Federal Reserve Governor Jerome Powell testifies before the Senate Banking Committee last month on his nomination to become chairman of the Federal Reserve.
The Senate Banking Committee on Tuesday overwhelmingly backed the nomination of Jerome Powell to lead the Federal Reserve, in a vote that basically cements the likelihood he’ll run the central bank.
Powell was backed by all of the panel’s Republicans and Democrats except for Sen. Elizabeth Warren, a Democrat from Massachusetts.
Warren said she disagreed with Powell’s statement in his nomination hearing there was no danger of banks that are “too big to fail.”
“I am very concerned that the Fed will systematically roll back postcrisis rules under Governor Powell’s leadership and that is a risk that our financial system cannot afford,” Warren said, before the vote.
Sen. John Kennedy, a Republican from Louisiana, said his vote in favor of Powell in the committee did not mean he was an “automatic yes” for the nomination on the Senate floor. He said he wanted to hold another private meeting with Powell to discuss some issues raised during his testimony before the committee.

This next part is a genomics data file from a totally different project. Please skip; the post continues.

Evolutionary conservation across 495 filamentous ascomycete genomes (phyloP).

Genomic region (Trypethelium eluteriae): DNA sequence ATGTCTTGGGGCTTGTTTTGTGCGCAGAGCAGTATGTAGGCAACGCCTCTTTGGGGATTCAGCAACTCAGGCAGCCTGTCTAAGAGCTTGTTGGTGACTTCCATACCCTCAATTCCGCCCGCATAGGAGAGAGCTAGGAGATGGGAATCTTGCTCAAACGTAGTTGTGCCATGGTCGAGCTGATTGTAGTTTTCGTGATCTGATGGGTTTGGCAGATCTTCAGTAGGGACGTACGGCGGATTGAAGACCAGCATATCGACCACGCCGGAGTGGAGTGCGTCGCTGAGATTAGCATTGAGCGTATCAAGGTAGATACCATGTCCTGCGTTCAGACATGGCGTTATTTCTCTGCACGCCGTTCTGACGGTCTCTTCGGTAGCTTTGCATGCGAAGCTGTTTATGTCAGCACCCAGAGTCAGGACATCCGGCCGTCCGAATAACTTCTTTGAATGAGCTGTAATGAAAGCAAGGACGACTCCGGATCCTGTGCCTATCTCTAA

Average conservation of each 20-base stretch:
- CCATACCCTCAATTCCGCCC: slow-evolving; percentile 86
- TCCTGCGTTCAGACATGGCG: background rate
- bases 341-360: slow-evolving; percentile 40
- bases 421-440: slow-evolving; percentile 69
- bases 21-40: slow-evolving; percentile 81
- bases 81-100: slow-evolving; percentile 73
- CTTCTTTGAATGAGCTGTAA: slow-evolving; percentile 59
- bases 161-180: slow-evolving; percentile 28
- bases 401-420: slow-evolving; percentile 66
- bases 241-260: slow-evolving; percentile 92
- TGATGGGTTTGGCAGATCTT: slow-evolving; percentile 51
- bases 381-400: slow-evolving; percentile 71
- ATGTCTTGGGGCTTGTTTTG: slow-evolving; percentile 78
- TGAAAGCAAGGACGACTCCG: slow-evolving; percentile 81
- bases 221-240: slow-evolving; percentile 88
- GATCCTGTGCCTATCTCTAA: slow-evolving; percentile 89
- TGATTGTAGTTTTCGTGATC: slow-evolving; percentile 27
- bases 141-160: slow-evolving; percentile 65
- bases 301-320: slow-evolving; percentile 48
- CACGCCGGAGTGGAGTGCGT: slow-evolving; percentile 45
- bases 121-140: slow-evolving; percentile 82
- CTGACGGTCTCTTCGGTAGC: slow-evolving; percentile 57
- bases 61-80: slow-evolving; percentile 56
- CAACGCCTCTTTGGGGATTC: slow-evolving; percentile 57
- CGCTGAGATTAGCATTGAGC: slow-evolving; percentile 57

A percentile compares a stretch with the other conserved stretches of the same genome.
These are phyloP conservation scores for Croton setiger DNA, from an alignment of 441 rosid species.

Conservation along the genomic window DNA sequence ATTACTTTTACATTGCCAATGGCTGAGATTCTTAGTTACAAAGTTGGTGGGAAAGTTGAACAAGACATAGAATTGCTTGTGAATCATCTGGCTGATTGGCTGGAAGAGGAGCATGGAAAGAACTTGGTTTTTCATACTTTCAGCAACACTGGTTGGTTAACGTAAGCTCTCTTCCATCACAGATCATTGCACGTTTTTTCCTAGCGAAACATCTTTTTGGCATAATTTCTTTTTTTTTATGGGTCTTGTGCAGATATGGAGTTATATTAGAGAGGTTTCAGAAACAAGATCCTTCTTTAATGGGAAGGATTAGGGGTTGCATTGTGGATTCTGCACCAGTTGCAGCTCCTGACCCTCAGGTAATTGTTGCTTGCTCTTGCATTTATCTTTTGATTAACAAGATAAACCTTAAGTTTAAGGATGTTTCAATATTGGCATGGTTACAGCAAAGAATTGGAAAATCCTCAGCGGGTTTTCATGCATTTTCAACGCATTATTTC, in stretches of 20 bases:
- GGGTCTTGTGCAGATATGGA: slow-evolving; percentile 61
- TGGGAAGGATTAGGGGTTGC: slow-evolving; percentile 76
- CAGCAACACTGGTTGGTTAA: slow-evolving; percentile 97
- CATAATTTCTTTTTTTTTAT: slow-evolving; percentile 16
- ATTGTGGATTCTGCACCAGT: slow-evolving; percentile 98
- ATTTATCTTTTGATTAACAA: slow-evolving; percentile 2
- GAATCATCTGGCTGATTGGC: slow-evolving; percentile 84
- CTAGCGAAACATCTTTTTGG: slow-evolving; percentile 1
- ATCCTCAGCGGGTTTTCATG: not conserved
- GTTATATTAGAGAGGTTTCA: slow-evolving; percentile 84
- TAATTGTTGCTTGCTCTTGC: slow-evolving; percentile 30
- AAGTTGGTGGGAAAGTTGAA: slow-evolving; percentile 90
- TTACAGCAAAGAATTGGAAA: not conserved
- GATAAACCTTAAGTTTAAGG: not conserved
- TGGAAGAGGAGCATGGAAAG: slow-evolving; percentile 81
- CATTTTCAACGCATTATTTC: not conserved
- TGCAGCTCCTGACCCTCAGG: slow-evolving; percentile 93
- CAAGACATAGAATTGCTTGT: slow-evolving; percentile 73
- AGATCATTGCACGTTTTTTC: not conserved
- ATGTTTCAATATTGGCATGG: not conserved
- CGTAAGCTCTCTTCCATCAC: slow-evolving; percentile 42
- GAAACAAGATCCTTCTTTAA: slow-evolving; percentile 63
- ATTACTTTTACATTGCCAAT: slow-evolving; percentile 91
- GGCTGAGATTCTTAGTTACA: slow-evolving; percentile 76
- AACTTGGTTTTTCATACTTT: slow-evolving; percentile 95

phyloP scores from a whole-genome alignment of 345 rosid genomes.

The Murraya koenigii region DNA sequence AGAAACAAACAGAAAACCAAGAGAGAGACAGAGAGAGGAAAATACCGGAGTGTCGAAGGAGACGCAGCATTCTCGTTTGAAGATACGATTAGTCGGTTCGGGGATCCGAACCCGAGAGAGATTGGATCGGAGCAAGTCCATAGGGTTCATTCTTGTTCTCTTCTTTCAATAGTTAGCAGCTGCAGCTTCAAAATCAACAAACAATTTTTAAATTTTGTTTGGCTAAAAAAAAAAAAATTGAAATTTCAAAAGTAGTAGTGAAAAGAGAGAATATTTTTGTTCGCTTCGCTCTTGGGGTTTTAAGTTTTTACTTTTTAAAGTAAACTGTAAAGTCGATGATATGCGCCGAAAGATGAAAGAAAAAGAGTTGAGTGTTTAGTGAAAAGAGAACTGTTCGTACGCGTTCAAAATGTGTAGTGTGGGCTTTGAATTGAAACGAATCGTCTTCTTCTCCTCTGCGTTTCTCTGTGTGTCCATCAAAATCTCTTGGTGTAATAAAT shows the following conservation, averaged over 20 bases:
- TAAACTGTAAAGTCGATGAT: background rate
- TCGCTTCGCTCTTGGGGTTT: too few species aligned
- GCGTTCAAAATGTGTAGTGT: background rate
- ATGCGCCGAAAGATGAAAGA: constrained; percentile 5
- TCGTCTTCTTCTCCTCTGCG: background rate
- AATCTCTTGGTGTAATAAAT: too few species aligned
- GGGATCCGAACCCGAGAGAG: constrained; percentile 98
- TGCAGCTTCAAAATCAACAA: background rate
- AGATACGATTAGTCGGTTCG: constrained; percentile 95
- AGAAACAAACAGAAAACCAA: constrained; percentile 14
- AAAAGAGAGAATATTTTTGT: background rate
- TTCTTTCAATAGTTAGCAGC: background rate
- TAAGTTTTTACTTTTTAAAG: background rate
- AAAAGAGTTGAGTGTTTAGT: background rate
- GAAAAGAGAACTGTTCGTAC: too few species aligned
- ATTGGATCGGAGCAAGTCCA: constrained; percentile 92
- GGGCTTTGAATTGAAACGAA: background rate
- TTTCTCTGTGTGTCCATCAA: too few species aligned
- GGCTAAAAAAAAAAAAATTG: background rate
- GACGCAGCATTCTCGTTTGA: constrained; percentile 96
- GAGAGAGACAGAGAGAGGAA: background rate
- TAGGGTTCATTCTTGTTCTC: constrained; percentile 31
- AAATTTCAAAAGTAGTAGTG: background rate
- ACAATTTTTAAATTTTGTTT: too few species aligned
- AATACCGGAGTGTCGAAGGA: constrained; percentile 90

Sen. Mike Crapo, the Idaho Republican and the chairman of the banking committee, cited Powell has the experience needed to lead the U.S. central bank.
“His years of service on the [Fed] board, at Treasury, and in the private sector have equipped him with a lifetime of experience to draw upon when dealing the myriad difficult situations that the Fed could face,” Crapo said.
Sen. Sherrod Brown, the ranking Democrat on the banking panel, supported Powell but said he was disappointed President Donald Trump did not reappoint Fed Chairwoman Janet Yellen to a second four-year term.
Brown said it would be important for Powell to resist pressure from the Trump White House to ease rules on banks.
“I will be watching the Fed closely,” Brown said. “Americans need a strong financial watchdog that has not forgotten the lessons from the last crisis.”
Powell’s nomination now goes to the Senate floor for a confirmation vote. Members of both parties expect Powell will be confirmed to lead the U.S. central bank.
Powell could be confirmed before year-end but it could also wait until early 2018, analysts said.
Brian Gardner, director of Washington Research at Keefe, Bruyette & Woods, said he expected Powell to be sworn in after Yellen’s term as chair expires in early February.